Two great bands, landmarks of their respective genres, teamed up to fill the Trocadero on Friday night. From the outside, a Thursday/Converge tour sounds crazy. From the inside, it was oh, so right.
As people continued to file in, the hardcore devotees lined the front of the room for Lewd Acts. Less annoying chuggy parts and Metallica t-shirts proved that they were more than just another one of “those” bands. The actual sound was unreasonably loud during Lewd Acts, proved by listening to their recorded material after the fact (and enjoying it way more), but that didn’t stop them from being a little bit underwhelming, even if Tyler Densley did climb into the balcony.
Touché Amore is hands down one of the most interesting up-and-coming hardcore bands currently playing. Forgetting the brutal heaviness of most of their peers, TA carries the torch of 90s screamo better than some actual 90s screamo bands did. Reminiscent of the newer Blacklisted releases, TA has a pure, unbridled and unchecked intensity. Like Blacklisted, they will likely be ignored by many but completely fucking adored by few. And all of those kids will go on to start bands and the cycle will continue once again.
For a band that’s most recent Philadelphia show was a North Philly house show, the pile on during the set-closing “Honest Sleep” rivaled anything the two headlining bands would have all night. There’s a special feeling that comes along with a band like Touche Amore. This primal release that only comes once in a while. This feeling that sticks around, days after the physical experience. It’s how you know you found something that understands you.
Originally their headlining tour, Converge played main support on this night—not that you would have known from looking at the crowd, a definite Converge audience. From the start of “Concubine,” bodies flew through the air and piled on top of each other, barricade be damned. Converge’s intensity is a known fact, but you’d be hard pressed to find a band as heavy and chaotic as Converge that sounds this completely perfect live.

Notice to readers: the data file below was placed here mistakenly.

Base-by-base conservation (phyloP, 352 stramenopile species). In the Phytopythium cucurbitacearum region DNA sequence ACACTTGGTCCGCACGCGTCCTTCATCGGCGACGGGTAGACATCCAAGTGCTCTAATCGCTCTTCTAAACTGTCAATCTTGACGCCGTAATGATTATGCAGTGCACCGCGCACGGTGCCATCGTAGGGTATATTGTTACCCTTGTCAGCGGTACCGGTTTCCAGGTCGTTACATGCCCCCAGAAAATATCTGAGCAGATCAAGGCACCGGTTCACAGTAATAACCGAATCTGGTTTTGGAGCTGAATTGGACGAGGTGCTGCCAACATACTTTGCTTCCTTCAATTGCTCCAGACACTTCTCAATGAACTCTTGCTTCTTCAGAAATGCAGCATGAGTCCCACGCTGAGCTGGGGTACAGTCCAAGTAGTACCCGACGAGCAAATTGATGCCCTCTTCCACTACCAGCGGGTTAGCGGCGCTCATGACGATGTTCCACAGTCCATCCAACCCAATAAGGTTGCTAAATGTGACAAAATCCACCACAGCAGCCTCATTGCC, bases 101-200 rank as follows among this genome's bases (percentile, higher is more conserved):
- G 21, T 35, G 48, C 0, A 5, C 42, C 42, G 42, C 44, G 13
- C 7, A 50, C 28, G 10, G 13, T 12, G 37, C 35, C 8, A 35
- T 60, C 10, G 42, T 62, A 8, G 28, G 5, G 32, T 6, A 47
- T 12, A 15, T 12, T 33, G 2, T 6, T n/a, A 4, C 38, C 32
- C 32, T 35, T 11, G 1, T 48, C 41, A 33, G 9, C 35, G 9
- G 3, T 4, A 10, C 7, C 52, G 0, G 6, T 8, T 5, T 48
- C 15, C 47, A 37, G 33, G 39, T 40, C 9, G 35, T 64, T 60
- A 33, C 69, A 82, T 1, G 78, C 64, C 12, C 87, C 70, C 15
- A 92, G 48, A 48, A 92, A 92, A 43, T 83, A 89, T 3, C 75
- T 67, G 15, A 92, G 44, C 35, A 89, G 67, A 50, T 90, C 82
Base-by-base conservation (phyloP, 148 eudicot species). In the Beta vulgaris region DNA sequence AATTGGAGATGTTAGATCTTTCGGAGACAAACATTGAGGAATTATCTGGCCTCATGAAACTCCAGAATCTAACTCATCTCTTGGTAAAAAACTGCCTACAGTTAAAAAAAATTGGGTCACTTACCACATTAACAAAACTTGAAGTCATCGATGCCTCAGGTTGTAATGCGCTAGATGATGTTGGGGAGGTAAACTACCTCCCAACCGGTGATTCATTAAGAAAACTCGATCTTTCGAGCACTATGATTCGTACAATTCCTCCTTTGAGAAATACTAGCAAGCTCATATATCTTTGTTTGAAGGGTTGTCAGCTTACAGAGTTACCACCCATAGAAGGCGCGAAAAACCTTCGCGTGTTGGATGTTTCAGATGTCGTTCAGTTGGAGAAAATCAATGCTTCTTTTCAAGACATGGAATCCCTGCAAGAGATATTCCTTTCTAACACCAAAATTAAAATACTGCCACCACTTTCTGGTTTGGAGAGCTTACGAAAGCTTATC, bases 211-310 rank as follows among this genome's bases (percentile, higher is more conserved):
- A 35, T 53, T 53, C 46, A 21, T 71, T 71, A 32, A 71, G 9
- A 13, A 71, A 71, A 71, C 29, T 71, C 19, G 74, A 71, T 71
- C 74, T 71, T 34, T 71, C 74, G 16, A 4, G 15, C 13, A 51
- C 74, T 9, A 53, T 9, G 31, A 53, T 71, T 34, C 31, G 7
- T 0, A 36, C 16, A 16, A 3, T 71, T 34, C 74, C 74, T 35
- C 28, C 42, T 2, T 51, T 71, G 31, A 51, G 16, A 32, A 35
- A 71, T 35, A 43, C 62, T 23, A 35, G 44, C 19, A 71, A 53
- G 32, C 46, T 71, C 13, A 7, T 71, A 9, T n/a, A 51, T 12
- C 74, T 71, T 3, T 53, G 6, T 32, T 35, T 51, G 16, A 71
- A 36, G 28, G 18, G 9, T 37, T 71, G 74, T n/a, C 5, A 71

Kurt Ballou’s guitar sounds like it could literally saw your head off but watching Ben Koller play drums is comparable to sitting in on a masterclass. The pure fact that he’s able to pull all of his tricks off without being repetitive is kind of staggering. Frontman Jake Bannon is the focal point of the band, shredding his vocal chords night in and night out while looking like a man possessed.
While Thursday still puts out good records, their live shows have kind of dropped off in recent years. The songs are still strong, but stagnant setlists have made things a little boring. As a band with a well documented on/off relationship with their career path, the past few years have also seen Thursday lack a little enthusiasm on stage and off.
On this Friday night, maybe it was the addition of stand-in bassist Lukas Previn (Acid Tiger and United Nations)—whose youthful enthusiasm seemed to trick the rest of the band into smiling—or the different kind of audience, but Thursday was as good as they’ve ever been. A perfect example of the synergistic relationship between audience and performer, everything the fans gave, the band gave back.
The highlight of the set wasn’t a song, but Rickly’s casual announcement that the band would be going into the studio, only 14 months after the release of Common Existence. “Understanding (In A Car Crash)”, “At This Velocity” and all of the other Thursday staples were as good as usual, but it’s Common Existence songs that really shine. “Beyond the Visible Spectrum” and “Circuits of Fever” are miles more intense live than their recorded counterparts, making the prospect of more songs like this all the better.
As the night winded down and Thursday came back out for their encore, Rickly jumped down from the stage to sing with the crowd. Tom Keeley and Steve Pedulla played the classic opening of “Autobiography of a Nation,” as the band followed suit behind them. As the instruments dropped out, signaling Rickly’s first line of the song, every voice in the building joined in singing “write these words back down.”
The song might have ended and the crowd might have eventually dispersed, but for that moment…well, I guess you had to be there.